Clearly in attempts to commercialise agriculture following land reform, relying on contracting, joint ventures and so on driven by international and local capital is insufficient. Experiences of such efforts show that, while those involved in the contracting arrangements benefit, allowing some ‘accumulation from below’, there are limits to what is possible, as only some crops are suitable for contracting and inevitably contract arrangements reflect power imbalances allowing often external capital to benefit at the expense of local farmers. Addressing such inequities and the lack of finance for other crops, the role of the state is crucial, as has long been argued in debates about agricultural development, from the Asian Green Revolution onwards. A well-targeted, subsidised loan investment can help get things moving, allowing capital poor farmers to produce for the nation. The challenge in the Zimbabwe case is how to facilitate this without extensive rent-seeking by those involved. In this respect, while the principle of command agriculture has a clear logic, especially in Zimbabwe’s siege economy, the practice has often been less than ideal.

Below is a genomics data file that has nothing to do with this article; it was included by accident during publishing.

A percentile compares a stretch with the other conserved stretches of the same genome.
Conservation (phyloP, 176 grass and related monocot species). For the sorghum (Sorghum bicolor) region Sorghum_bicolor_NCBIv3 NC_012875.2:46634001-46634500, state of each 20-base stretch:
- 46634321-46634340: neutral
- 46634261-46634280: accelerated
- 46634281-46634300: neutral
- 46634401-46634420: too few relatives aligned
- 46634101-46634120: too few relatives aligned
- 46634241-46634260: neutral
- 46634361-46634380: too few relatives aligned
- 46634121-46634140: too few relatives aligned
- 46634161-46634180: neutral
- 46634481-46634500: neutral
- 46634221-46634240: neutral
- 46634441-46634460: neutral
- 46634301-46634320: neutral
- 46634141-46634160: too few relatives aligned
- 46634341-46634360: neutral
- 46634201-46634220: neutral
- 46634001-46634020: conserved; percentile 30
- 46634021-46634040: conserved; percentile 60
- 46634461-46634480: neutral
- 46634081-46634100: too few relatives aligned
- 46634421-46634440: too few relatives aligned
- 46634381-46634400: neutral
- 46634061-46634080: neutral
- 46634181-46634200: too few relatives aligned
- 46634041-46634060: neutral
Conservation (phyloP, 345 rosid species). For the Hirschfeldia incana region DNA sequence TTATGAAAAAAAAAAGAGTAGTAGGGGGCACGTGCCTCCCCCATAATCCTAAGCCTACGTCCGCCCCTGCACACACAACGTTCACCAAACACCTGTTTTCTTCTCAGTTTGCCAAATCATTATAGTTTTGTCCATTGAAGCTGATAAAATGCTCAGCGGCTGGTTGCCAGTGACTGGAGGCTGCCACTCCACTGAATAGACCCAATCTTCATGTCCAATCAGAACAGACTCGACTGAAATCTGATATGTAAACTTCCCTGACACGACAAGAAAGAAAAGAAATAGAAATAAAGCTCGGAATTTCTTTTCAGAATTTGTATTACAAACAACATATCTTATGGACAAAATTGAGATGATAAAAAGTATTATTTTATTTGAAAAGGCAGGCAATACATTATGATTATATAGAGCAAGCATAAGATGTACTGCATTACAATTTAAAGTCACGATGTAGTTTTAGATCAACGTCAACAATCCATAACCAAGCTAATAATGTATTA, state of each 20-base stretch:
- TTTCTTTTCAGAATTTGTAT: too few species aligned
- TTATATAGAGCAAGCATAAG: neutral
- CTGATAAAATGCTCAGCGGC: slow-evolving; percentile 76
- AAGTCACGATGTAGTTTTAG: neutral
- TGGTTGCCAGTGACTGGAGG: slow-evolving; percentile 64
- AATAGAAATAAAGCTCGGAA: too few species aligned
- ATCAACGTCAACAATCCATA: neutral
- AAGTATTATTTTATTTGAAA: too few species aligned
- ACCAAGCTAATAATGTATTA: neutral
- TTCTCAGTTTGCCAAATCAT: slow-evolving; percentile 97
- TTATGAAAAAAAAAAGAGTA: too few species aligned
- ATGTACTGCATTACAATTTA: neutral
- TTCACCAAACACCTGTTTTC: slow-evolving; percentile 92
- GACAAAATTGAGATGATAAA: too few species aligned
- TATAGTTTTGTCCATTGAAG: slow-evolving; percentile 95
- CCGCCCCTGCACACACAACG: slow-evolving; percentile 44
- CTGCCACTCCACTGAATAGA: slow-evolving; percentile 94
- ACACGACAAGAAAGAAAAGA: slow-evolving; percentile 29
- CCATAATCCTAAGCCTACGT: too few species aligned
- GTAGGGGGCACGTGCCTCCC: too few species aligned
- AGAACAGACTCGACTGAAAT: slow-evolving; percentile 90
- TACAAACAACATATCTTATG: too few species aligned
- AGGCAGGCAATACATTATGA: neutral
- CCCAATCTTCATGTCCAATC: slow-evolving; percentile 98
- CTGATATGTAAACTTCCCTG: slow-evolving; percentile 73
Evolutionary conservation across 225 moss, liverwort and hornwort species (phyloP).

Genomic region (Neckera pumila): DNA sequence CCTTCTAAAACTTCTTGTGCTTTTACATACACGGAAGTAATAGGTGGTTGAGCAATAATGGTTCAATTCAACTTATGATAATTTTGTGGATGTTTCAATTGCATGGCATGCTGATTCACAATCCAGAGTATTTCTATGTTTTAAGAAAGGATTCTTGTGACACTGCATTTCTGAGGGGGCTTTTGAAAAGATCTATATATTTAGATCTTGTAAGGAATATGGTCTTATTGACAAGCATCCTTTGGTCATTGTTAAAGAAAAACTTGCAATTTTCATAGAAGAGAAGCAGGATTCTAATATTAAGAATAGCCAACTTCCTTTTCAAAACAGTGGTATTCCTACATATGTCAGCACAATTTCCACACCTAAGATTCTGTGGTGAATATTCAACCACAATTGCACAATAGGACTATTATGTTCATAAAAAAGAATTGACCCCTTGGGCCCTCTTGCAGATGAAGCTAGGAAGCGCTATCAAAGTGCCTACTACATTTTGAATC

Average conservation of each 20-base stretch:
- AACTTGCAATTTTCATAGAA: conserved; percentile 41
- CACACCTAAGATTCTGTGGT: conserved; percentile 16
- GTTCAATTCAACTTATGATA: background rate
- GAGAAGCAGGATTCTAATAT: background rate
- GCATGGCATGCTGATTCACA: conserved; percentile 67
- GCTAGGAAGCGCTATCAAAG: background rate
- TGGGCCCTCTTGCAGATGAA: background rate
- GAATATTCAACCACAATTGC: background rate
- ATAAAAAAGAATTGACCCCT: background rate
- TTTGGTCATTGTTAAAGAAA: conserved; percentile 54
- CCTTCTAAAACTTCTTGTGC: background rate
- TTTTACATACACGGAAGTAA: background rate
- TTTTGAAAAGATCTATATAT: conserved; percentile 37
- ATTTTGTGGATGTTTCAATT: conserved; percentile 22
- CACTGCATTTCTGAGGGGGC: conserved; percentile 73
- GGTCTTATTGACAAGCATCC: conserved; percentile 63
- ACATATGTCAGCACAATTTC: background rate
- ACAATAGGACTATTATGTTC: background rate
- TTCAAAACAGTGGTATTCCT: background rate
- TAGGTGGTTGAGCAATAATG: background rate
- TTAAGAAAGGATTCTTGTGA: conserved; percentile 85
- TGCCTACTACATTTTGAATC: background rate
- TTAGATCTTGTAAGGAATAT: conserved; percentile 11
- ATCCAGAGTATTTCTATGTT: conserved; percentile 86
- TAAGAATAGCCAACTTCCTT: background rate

Climate change: towards resilient forms of agricultural commercialisation

Climate change is another factor that can upset successful pathways to commercial agriculture, particularly in smallholder settings that are especially vulnerable to rainfall variability induced by climate change. In a paper in Climate and Development, Andrew Newsham, Lars Otto Naess, Khamaldin Mutabazi, Toendepi Shonhe, Gideon Boniface  and Tsitsidzashe Bvute explore the climate resilience of different agricultural commercialisation pathways in both Zimbabwe and Tanzania.

Through highlighting the underlying causes of uneven distributions of vulnerability and resilience, the research finds that those who are most vulnerable, and so would benefit from boosts in agricultural incomes through commercialisation, are least able to adapt to climate change and develop resilient systems. This they refer to as the ‘adaptation trap’, suggesting the need for tailored approach to so-called climate-smart agriculture that takes account of differential patterns of vulnerability (and so class, gender and age differentiation) to climate change, as well as the potential for commercialisation.

Pathways to commercial agriculture